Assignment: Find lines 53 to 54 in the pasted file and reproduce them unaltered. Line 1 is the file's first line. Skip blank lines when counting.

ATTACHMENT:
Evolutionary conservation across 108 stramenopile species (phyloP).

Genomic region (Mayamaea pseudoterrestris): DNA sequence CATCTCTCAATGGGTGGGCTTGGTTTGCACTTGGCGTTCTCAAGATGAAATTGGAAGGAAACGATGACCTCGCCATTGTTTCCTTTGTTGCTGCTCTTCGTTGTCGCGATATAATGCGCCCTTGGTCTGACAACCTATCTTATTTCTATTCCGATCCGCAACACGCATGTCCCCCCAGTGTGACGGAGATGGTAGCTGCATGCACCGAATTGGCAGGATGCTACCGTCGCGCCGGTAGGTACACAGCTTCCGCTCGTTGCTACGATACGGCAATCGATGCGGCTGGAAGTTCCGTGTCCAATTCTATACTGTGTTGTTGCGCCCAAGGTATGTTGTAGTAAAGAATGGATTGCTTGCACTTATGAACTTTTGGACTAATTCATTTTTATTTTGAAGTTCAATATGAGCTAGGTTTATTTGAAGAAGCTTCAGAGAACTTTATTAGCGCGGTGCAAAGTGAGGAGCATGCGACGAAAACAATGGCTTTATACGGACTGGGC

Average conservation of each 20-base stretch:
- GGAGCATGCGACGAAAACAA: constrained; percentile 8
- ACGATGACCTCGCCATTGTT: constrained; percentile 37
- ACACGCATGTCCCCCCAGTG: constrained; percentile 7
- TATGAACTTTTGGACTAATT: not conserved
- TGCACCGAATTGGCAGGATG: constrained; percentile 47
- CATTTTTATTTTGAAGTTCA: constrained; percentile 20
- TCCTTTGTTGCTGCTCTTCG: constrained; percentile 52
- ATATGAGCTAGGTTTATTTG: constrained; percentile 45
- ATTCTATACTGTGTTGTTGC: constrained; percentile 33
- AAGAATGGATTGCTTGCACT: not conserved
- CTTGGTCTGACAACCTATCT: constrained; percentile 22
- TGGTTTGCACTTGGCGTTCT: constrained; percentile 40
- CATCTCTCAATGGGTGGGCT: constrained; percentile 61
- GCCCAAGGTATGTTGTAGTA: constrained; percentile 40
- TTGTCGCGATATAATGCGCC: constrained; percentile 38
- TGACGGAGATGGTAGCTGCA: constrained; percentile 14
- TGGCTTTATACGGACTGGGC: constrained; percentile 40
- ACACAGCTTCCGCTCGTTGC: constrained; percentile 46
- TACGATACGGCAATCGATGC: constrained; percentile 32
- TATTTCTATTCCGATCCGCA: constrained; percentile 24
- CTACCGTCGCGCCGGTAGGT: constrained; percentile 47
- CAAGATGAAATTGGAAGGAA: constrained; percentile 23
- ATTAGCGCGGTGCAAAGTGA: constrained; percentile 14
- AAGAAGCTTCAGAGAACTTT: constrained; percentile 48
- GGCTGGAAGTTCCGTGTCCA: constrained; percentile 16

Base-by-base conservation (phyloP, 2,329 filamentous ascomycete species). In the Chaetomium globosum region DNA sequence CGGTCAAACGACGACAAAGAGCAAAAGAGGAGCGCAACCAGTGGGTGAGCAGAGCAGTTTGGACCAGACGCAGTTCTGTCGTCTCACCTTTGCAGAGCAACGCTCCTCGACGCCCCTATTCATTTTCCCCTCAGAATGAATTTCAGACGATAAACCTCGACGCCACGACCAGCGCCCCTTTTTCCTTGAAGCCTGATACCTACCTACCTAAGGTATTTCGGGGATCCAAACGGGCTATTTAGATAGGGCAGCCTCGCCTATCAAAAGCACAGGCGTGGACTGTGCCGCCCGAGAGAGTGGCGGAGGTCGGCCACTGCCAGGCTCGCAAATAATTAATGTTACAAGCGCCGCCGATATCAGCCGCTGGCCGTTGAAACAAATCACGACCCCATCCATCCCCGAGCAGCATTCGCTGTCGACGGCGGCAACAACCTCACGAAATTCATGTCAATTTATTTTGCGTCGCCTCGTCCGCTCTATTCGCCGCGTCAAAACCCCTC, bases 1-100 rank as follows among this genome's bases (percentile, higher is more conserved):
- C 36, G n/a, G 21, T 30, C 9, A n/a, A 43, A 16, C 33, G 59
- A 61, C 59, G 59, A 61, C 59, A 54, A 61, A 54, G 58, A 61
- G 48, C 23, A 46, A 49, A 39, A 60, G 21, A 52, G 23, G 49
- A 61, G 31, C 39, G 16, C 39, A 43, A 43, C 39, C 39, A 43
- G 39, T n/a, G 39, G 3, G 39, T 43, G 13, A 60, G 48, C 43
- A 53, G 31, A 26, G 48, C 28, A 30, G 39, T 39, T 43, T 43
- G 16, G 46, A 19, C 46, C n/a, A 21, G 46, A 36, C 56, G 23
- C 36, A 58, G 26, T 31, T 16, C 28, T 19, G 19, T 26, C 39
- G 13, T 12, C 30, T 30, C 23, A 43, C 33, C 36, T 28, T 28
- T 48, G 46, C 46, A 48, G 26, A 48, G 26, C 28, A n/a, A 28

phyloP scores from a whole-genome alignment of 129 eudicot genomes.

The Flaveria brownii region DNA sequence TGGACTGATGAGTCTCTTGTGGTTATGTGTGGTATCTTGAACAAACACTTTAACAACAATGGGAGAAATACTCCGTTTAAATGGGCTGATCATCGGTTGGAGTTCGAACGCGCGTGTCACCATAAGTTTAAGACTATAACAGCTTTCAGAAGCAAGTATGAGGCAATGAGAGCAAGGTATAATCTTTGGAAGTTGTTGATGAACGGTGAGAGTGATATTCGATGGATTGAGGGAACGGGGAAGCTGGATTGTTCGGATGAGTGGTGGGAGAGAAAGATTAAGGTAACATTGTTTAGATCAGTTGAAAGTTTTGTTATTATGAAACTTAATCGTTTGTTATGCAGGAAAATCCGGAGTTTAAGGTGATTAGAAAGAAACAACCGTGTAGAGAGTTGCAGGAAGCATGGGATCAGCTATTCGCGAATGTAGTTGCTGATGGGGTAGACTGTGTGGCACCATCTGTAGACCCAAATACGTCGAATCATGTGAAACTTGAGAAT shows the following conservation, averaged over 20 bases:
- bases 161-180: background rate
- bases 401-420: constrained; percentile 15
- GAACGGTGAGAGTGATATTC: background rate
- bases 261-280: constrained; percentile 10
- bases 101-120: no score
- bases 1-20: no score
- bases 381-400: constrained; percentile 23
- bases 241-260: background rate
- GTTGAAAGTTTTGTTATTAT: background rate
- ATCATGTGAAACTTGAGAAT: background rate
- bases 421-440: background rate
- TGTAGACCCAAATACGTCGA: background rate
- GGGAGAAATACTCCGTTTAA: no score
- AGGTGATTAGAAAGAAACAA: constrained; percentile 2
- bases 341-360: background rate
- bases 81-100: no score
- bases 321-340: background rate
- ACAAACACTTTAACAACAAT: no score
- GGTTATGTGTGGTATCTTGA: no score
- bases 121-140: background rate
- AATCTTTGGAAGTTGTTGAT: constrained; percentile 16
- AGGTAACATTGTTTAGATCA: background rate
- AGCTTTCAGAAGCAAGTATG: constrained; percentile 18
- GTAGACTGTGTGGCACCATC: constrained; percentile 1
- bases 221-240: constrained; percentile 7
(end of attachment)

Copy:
- TGTAGACCCAAATACGTCGA: background rate
- GGGAGAAATACTCCGTTTAA: no score